When Maggie first told me about her book, No One Cares What You Had for Lunch: 100 Ideas for Your Blog, I thought, that’s going to be a great resource--for someone else. For the lame-o who can’t come up with a single topic to post about. Not to put those losers down! But such a book—wonderful as it would undoubtedly be—would nonetheless not be of use to myself, the greatest creative mind of the 21st century.
As in most things, I have been proven wrong. It’s a goldmine of inspiration even for the veteran blogger who thinks she knows her way around these parts. In fact it may be even more useful for such a person, who might be feeling a tad blocked these days, who may be thinking, “I’ve been writing this damn thing for two and a half years and I’ve covered every topic under the sun. I DESERVE TO TELL THEM ABOUT MY LUNCH.”
(Leftover shepherd’s pie and a Fun-Sized Twix bar. See? Haven’t you gained something from knowing that?)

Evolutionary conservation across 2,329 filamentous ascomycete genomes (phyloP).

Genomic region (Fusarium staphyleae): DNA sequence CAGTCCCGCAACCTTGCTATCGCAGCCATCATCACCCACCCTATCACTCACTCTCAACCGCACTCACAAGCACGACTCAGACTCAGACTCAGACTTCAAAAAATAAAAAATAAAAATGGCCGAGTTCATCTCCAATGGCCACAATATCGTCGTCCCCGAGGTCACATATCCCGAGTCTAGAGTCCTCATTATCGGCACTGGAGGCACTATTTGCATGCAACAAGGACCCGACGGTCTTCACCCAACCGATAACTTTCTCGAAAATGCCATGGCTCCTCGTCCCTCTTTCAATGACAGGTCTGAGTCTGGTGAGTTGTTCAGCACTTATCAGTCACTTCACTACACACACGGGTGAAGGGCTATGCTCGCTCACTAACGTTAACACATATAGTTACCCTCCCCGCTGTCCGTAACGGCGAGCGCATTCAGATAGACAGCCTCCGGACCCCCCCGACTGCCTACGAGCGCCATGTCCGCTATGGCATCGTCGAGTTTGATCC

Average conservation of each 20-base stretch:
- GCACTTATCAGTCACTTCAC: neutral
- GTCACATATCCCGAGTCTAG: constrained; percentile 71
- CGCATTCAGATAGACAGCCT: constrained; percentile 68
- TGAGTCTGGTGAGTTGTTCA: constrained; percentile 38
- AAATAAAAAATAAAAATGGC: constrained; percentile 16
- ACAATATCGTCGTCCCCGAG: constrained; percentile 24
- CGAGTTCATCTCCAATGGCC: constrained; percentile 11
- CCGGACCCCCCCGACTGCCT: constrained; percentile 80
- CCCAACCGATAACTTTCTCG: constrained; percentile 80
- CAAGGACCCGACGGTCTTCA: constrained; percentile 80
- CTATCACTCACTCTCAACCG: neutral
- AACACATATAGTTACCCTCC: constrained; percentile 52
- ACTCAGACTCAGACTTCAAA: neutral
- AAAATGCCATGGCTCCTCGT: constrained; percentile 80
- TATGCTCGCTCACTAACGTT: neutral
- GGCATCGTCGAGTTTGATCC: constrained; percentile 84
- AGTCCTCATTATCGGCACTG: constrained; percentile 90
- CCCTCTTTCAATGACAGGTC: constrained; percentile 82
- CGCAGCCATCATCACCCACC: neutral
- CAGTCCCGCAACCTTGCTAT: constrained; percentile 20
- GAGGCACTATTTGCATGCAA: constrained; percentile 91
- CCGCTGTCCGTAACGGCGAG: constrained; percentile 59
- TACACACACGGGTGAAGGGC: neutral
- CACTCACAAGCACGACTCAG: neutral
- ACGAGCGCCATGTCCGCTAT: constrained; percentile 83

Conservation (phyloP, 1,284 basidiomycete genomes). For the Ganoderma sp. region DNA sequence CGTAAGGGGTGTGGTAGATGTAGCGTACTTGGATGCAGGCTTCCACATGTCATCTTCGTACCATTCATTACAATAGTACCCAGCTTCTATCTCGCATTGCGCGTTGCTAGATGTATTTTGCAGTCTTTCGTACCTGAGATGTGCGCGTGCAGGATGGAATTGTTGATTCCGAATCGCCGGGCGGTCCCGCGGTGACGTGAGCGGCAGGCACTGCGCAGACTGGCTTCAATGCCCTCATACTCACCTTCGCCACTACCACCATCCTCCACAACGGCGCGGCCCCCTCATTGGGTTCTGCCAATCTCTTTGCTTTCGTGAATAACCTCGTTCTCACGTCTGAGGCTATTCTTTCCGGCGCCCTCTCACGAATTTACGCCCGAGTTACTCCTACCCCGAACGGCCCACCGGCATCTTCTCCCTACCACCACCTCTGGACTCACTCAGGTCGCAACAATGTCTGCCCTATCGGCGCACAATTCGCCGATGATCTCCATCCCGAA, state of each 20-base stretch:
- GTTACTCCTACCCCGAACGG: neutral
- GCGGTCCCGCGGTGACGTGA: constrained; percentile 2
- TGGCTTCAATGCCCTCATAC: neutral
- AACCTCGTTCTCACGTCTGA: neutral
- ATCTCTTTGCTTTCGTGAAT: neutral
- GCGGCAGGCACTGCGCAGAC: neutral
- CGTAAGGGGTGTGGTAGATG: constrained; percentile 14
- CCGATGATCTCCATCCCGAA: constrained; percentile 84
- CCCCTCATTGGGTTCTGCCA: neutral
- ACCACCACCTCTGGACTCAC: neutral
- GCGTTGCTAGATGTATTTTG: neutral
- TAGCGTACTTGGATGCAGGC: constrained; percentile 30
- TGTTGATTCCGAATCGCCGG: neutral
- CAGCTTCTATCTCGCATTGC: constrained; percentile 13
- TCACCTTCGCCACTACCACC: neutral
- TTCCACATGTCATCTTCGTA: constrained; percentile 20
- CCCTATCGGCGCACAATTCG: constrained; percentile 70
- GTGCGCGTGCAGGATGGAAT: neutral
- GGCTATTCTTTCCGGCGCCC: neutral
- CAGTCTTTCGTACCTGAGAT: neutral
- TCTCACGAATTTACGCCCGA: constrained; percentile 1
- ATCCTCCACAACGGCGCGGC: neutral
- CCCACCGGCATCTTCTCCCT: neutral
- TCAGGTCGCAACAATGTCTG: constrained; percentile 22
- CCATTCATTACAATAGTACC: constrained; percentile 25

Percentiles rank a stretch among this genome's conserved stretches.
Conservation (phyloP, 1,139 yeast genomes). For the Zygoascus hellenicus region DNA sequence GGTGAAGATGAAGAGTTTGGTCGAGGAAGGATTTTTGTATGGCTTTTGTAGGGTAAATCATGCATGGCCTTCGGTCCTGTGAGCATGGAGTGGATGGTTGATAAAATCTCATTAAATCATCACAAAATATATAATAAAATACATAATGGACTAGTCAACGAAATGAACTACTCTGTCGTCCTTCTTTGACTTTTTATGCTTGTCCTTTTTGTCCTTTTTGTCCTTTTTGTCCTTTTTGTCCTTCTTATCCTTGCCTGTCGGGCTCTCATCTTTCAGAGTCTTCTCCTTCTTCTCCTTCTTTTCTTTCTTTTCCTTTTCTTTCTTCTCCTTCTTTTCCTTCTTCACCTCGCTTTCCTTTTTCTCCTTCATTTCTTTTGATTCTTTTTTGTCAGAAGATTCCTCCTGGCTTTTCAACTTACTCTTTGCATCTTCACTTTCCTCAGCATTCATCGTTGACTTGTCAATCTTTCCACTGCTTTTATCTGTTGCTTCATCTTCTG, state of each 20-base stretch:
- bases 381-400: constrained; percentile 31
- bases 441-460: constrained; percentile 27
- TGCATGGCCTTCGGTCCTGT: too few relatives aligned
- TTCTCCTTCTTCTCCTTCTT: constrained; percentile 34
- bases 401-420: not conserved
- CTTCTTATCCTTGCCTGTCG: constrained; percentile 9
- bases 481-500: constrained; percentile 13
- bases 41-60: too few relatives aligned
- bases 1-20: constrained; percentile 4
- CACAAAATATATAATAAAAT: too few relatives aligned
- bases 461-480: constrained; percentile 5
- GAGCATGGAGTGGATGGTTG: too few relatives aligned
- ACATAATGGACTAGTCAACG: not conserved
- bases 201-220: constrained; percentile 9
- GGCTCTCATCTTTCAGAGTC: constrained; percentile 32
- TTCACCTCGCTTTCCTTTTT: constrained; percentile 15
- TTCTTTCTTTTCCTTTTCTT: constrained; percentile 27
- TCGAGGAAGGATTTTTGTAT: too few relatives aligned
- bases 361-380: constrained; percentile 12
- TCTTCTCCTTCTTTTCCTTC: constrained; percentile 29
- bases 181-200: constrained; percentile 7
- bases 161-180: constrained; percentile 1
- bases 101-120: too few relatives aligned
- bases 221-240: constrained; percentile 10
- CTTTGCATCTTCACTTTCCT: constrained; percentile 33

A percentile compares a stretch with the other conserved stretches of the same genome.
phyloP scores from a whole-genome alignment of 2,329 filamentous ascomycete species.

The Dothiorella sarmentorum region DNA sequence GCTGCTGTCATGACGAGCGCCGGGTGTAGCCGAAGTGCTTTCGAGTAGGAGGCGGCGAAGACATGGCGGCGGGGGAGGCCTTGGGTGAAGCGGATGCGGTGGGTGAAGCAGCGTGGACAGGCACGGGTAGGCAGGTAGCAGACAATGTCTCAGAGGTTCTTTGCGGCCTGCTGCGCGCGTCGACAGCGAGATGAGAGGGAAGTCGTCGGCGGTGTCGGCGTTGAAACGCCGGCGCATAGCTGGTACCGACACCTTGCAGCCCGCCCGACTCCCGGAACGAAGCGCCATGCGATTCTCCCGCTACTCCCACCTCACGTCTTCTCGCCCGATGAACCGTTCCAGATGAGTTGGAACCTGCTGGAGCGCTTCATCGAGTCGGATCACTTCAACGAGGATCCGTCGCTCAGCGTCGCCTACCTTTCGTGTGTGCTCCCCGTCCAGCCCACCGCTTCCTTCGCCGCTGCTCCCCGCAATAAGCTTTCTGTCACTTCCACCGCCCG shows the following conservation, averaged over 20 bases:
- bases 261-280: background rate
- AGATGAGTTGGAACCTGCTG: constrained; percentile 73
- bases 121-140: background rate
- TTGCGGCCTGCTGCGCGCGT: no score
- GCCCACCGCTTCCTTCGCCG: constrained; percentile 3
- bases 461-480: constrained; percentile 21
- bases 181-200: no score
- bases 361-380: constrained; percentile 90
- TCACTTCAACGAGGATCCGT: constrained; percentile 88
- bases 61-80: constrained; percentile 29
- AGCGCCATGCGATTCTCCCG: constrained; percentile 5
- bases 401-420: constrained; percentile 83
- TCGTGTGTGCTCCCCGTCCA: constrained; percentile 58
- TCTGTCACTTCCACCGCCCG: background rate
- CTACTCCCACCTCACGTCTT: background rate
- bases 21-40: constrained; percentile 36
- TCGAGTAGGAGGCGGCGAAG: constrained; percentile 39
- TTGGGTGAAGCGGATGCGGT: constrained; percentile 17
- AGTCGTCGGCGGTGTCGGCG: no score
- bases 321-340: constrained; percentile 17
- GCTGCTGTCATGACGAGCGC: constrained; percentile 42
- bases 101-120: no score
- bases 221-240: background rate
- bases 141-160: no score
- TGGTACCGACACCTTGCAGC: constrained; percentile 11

The topic I’ve chosen from Maggie’s book is #14, “Watch Your Language,” in which I am to list some archaic words or phrases I wish would come back into popular use. I have many of these, as I find living in the present highly distasteful. Here are a few:
Vo- dee-oh-do. Sometimes “Vo-dee-oh-do-do.” Either way, it’s a winner. This was used to great effect in the Little Rascals to describe some colorful and suspicious individuals. “They were a couple of vo-dee-oh-dos.” According to Google it was also used in "Laverne and Shirley" as a euphemism for sex, but no one wants to imagine either Laverne or Shirley in that way, so let’s go with the former useage.
Jackanapes and cock of the walk. Preferably used together. “He thinks he’s a real cock of the walk, but I say he’s nothing but a jackanapes.”
Conniptions. No one talks about anyone having conniptions anymore. That’s a shame. I myself make it a habit of having a conniption at least once a day, just to give someone the opportunity to use this glorious word.
…see? I believe everyone should end every statement with “see?” It’ll make you sound like a character in Double Indemnity. At the very least, you’ll sound like my Grandpa. Either way I will love you.
What olde-timey words or phrases would you like to come back? Place your requests here!